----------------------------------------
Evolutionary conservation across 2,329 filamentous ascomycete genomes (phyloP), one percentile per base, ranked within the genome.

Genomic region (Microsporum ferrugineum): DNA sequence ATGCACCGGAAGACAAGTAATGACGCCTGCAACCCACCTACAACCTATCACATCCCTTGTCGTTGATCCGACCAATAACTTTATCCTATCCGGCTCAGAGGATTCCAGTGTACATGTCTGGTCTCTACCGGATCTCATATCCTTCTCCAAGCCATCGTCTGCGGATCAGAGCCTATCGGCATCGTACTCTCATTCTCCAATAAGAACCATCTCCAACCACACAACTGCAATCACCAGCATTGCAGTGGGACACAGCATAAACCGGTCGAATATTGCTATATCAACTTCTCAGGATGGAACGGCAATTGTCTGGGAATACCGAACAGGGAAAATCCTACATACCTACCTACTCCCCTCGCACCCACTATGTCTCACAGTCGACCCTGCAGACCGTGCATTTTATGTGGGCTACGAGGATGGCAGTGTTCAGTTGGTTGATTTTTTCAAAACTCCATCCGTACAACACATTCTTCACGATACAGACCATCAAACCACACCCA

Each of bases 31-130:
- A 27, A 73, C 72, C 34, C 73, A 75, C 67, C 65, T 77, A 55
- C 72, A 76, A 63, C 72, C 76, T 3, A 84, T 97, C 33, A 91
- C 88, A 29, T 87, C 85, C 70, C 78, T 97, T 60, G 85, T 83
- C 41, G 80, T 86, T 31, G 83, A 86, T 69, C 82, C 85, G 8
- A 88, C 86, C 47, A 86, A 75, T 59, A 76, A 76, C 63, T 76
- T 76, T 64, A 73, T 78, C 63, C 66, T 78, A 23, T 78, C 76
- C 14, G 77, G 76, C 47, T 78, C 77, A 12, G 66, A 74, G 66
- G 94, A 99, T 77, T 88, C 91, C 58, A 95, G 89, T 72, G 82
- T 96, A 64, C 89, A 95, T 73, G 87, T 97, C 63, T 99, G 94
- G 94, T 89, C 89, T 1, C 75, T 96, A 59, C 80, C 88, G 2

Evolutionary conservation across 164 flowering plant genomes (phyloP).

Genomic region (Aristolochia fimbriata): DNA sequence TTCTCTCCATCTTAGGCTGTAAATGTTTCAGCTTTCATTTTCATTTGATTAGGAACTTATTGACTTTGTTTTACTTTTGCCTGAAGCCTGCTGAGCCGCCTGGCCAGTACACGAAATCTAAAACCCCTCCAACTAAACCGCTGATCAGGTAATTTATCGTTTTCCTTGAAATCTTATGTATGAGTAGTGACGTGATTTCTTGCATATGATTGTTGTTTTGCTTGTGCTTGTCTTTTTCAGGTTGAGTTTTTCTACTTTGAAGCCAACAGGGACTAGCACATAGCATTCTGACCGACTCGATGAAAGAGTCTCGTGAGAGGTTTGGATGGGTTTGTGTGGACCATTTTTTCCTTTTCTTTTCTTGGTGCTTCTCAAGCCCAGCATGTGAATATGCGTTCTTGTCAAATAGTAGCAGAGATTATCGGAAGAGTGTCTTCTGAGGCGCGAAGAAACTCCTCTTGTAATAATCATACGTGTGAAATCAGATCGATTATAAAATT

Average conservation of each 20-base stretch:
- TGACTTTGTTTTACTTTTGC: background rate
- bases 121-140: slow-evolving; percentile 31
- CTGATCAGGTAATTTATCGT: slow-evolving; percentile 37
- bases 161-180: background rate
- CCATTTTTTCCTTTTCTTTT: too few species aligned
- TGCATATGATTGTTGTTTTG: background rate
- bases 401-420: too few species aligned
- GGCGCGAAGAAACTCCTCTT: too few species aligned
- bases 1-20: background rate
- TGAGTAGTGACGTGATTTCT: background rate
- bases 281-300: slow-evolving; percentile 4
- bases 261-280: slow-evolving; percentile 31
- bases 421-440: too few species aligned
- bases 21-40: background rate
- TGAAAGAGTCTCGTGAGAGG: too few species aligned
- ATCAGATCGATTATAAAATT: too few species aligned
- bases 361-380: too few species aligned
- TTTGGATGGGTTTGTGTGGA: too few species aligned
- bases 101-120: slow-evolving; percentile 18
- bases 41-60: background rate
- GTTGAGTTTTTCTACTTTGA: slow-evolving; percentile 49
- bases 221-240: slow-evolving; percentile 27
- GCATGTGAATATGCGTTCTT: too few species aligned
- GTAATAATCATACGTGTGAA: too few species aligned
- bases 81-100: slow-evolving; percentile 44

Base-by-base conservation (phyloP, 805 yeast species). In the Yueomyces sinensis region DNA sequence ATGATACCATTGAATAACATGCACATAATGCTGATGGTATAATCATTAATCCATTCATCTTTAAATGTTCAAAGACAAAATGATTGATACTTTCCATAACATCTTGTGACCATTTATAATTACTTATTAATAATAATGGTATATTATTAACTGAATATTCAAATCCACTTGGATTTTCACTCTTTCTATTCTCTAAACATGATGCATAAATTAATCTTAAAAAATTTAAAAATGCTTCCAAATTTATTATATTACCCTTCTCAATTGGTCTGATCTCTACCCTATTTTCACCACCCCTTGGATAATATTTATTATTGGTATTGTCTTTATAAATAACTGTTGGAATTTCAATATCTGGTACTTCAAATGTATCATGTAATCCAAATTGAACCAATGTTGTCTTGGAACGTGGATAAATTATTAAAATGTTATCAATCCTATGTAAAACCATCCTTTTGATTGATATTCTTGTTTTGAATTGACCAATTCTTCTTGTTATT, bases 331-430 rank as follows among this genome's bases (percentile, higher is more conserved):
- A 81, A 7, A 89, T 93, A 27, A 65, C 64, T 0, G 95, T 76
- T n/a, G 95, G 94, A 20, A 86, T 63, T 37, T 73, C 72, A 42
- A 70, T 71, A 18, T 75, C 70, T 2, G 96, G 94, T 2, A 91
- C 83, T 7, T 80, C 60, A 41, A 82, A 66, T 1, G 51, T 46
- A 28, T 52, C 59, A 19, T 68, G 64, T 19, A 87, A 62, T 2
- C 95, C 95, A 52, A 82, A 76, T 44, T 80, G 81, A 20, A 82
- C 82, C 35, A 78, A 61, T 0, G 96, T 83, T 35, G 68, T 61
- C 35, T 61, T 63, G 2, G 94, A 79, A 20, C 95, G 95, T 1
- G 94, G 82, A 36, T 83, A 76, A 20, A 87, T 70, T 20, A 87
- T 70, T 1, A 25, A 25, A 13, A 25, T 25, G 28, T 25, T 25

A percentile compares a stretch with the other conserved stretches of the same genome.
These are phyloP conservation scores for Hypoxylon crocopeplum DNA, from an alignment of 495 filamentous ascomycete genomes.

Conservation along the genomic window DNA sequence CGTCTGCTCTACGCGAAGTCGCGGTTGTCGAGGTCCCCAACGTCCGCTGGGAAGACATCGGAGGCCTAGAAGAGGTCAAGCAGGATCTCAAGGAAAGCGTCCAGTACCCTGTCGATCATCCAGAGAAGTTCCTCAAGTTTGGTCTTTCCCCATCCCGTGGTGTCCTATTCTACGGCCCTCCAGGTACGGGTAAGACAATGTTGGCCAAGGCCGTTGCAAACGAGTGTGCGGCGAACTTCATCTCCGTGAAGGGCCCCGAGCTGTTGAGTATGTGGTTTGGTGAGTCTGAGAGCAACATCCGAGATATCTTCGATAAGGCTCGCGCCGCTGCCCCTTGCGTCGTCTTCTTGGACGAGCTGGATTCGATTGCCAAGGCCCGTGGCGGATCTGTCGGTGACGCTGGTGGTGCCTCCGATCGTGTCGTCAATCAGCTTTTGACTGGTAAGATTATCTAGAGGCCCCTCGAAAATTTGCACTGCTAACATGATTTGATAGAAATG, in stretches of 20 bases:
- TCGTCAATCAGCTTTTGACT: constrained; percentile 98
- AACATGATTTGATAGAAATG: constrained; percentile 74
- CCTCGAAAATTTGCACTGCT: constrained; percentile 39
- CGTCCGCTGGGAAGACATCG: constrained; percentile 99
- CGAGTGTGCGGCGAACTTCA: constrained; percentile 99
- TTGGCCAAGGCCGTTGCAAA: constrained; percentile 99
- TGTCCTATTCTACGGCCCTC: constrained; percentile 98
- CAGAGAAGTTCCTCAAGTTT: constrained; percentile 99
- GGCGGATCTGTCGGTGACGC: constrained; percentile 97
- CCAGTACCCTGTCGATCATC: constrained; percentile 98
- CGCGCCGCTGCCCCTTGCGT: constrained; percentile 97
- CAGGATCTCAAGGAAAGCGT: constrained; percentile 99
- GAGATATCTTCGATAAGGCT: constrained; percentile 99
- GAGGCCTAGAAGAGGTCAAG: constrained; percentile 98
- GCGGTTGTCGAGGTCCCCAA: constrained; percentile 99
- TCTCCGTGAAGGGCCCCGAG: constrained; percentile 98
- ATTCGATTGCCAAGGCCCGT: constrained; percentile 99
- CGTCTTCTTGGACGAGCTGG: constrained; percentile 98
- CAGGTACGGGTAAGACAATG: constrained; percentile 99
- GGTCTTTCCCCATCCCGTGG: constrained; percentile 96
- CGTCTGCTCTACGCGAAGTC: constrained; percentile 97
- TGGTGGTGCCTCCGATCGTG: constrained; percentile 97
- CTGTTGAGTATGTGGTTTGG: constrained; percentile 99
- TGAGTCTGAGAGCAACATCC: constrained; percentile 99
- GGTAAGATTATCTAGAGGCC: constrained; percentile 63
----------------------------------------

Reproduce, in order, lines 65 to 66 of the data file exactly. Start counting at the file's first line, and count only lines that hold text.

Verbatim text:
- CCAGTACCCTGTCGATCATC: constrained; percentile 98
- CGCGCCGCTGCCCCTTGCGT: constrained; percentile 97